removes coral waste
provides nutrients to the coral
accelerates coral skeleton growth
provides safe place to live
lets sunlight through to zooxanthellae
provides abundant nutrients from waste
Thus, corals are producers because the zooxanthellae provide nutrients via photosynthesis to the
corals. As a result, many corals live entirely off of sunlight.
Natural stresses on the GREAT
BARRIER REEF
• Cyclones – breaks off coral, changes salinity of the water column,
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turns over the water column to lessen warm water in upper layer
and reduces global warming threat
Marine organisms – burrowing, boring and breaking
Predators - Crown of Thorns Star Fish – native top predator kills the
coral– dependant on currents and water temperature for larvae to
spread
Sea Level change – 15,000 years ago sea level was lower forcing
corals to die and re-colonise new areas
Flooding and runoff from mainland – can affect salinity levels and
carry sediment into the reef system
Subsidence and continental drift has affected where corals colonise
over the last 15 million years
Value of Coral Reefs:
• Coral reefs yield around US$30 billion in
income each year mostly to people in
developing nations
• One in four organisms in the ocean spends
part of its life in coral reefs
Human Impacts - Threats to Coral
Reefs:
1. GLOBALLY
• Coral Bleaching episodes due to climate change
• Sea level change due to global warming occurring around Pacific
Islands will affect depth of coral growth
• Over fishing including dynamite fishing and cyanide fishing in
poorer countries and illegal fishing of endangered species
• Algal Blooms from nutrient runoff
• Fisheries – trawling; aquaculture – nutrient waste;
• Tourism – anchor damage, litter, touching, souvenirs, sewage from
resorts and boats, hand feeding changes feeding habits,
development on islands, moorings,
• Shipping – oil spills, sewage, litter, anti fouling agents on hulls
• Agriculture and logging activities creating increased silt and
nutrient runoff particular problems in South East Asia
• Introduced species
2. GREAT BARRIER REEF THREATS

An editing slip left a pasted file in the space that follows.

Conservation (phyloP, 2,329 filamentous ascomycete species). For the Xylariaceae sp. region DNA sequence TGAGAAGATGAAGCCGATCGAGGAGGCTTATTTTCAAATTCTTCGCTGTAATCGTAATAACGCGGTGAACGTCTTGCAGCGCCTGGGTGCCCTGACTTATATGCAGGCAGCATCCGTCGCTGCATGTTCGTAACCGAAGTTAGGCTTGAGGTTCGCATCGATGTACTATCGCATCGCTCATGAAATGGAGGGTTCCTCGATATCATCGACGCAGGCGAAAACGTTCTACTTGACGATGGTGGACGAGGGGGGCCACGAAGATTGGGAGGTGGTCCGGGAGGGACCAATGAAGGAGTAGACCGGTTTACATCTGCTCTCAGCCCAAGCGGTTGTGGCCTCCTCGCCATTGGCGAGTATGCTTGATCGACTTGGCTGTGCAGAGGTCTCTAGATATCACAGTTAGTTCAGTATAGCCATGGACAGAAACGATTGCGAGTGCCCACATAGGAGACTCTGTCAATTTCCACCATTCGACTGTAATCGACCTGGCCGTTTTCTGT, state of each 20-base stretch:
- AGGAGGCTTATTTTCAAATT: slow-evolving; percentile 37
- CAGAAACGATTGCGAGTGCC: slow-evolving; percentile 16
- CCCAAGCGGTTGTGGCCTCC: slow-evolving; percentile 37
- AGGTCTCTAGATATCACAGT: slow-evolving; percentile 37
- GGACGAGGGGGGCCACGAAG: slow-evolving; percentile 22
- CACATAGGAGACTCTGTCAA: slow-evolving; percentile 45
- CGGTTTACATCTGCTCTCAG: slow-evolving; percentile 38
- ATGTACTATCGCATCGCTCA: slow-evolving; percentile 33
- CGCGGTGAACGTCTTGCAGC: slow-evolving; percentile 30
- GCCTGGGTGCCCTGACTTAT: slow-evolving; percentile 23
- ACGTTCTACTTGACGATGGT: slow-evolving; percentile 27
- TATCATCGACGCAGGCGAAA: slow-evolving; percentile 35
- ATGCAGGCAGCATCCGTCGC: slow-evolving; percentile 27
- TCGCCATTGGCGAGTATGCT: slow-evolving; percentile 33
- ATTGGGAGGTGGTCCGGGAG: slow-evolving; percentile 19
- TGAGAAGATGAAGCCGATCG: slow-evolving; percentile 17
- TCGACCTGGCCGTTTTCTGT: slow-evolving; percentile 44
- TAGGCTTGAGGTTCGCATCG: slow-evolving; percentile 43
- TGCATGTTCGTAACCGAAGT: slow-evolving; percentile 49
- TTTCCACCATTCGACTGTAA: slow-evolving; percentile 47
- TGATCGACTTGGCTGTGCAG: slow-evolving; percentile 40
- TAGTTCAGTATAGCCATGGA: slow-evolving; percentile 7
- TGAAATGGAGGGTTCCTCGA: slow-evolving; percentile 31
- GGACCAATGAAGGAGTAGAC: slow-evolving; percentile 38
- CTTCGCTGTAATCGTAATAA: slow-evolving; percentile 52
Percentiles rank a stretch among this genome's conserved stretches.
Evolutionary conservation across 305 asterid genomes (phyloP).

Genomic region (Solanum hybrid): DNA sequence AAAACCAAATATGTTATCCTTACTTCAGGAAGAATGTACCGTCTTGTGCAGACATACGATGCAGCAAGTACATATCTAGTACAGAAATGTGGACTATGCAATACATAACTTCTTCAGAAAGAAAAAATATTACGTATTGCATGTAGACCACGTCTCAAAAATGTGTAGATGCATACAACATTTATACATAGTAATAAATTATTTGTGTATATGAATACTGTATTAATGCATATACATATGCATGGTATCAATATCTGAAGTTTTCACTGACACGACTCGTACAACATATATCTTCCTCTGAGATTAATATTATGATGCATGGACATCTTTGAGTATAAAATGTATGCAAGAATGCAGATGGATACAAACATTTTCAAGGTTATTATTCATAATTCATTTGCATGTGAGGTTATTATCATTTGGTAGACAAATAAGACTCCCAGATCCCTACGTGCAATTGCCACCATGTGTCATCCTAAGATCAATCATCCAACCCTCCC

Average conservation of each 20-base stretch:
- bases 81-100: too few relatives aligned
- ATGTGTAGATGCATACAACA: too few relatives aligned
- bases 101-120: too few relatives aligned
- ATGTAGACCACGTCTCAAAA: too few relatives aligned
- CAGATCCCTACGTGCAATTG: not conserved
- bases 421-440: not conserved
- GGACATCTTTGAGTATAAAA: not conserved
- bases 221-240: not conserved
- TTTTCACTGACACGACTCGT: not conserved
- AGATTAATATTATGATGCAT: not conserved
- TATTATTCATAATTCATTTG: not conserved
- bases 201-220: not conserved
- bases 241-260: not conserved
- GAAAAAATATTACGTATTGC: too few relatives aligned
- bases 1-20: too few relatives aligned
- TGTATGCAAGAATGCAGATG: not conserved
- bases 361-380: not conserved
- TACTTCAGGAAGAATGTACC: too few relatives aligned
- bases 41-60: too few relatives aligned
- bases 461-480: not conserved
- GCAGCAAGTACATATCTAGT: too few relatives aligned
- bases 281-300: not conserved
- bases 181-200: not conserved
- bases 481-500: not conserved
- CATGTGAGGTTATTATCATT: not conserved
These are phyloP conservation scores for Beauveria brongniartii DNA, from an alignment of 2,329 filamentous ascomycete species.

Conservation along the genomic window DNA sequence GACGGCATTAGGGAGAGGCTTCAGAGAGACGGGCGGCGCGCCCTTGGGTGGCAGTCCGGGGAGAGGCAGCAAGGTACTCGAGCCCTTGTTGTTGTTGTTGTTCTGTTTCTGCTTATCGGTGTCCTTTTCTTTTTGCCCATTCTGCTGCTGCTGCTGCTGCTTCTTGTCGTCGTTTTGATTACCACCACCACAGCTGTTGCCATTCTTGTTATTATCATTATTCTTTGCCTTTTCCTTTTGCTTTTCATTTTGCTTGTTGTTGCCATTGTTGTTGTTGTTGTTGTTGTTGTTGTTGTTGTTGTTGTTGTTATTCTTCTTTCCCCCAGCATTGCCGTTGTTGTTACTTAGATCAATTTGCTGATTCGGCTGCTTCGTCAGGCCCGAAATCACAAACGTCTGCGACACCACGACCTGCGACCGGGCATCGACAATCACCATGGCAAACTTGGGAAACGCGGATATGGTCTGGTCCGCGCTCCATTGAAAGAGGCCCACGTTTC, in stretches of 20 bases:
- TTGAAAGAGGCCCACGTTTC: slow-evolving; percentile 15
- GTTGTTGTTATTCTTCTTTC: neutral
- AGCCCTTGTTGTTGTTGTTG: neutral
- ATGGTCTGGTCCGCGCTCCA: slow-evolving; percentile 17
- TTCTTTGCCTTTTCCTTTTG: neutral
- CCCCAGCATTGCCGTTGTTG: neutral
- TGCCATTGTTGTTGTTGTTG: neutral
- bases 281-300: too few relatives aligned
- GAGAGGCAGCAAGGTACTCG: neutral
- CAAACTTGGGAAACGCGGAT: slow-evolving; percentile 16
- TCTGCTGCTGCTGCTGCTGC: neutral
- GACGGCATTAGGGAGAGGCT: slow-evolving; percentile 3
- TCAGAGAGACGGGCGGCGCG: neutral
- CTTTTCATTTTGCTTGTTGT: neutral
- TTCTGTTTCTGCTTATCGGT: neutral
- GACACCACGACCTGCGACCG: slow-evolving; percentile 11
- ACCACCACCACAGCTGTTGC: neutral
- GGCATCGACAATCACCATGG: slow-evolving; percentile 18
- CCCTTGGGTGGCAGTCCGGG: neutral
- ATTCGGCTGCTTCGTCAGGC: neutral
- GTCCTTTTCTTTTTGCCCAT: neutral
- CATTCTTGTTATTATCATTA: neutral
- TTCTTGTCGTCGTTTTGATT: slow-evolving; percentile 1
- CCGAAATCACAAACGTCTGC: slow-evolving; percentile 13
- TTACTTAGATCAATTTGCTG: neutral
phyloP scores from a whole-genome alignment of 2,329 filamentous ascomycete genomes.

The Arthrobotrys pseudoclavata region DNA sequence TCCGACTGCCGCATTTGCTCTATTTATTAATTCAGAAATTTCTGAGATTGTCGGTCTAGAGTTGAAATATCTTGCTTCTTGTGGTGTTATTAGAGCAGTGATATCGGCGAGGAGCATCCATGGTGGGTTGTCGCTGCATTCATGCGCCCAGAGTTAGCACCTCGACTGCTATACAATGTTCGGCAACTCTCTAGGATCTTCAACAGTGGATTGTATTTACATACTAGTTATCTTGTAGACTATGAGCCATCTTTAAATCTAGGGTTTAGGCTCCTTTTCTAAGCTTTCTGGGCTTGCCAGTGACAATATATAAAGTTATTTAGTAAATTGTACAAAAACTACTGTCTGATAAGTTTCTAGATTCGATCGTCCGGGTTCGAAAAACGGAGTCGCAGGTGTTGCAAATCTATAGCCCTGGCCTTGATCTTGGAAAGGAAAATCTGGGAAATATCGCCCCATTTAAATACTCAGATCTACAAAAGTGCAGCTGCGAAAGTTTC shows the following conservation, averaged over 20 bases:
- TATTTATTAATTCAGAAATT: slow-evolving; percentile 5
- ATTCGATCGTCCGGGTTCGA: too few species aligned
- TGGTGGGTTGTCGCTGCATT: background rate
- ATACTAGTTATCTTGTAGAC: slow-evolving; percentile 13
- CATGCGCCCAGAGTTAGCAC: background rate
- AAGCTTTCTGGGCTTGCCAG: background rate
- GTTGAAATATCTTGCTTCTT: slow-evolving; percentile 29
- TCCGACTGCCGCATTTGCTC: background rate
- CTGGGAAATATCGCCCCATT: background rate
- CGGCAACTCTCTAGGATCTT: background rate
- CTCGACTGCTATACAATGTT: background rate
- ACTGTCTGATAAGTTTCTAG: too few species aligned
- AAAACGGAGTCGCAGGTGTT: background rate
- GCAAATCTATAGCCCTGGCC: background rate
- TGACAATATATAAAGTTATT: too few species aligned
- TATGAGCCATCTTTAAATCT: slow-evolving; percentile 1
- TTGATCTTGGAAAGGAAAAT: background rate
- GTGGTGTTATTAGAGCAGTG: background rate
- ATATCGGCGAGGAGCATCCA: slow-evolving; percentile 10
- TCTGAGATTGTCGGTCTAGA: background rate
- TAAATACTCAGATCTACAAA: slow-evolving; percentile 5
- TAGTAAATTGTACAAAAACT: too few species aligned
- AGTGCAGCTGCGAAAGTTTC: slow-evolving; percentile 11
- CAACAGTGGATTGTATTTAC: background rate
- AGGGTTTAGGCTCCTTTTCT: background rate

• Crown of Thorn Starfish damage due to food chain disturbance –
increased nutrient runoff and warming oceans allowing more larvae
to survive
• Road building - in 1982 controversy over unsealed road built in
Daintree rainforest Qld caused silt runoff onto coral reef/one of only
two places in the world where coral reefs live next to rainforest –
caused political issue/campaigns and ultimate protection of Daintree
as World Heritage Wet Tropical Rainforest Area
• Acidification of the water and increasing brittleness of coral due to
warming oceans
• Extinctions and threats to endangered species eg. Green turtle
protected – once processed into soup;
• Tourism
• Runoff of silt and nutrients from fertilizers from farms
• Global Warming
The Great Barrier Reef and climate
change:
• Is the most vulnerable reef in the world to climate
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change
42% was bleached in 1988
18% suffered permanent damage
2002 90% all inshore corals killed by ocean warming
2006 coral bleaching avoided due to Cyclone Larry which
mixed the warm top layers of the ocean with the cooler
water below (water column mixed) however 50,000
homes in Queensland destroyed, crops wiped out and
people killed.
Coral Reefs in the future:
• Coral reef scientists warn that :
 1°C rise in global temperature will cause
82% of GBR to bleach and die
2°C rise in temperature will bleach 97%
reefs
3°C rise will cause total devastation
Traditional and Contemporary
Management Strategies: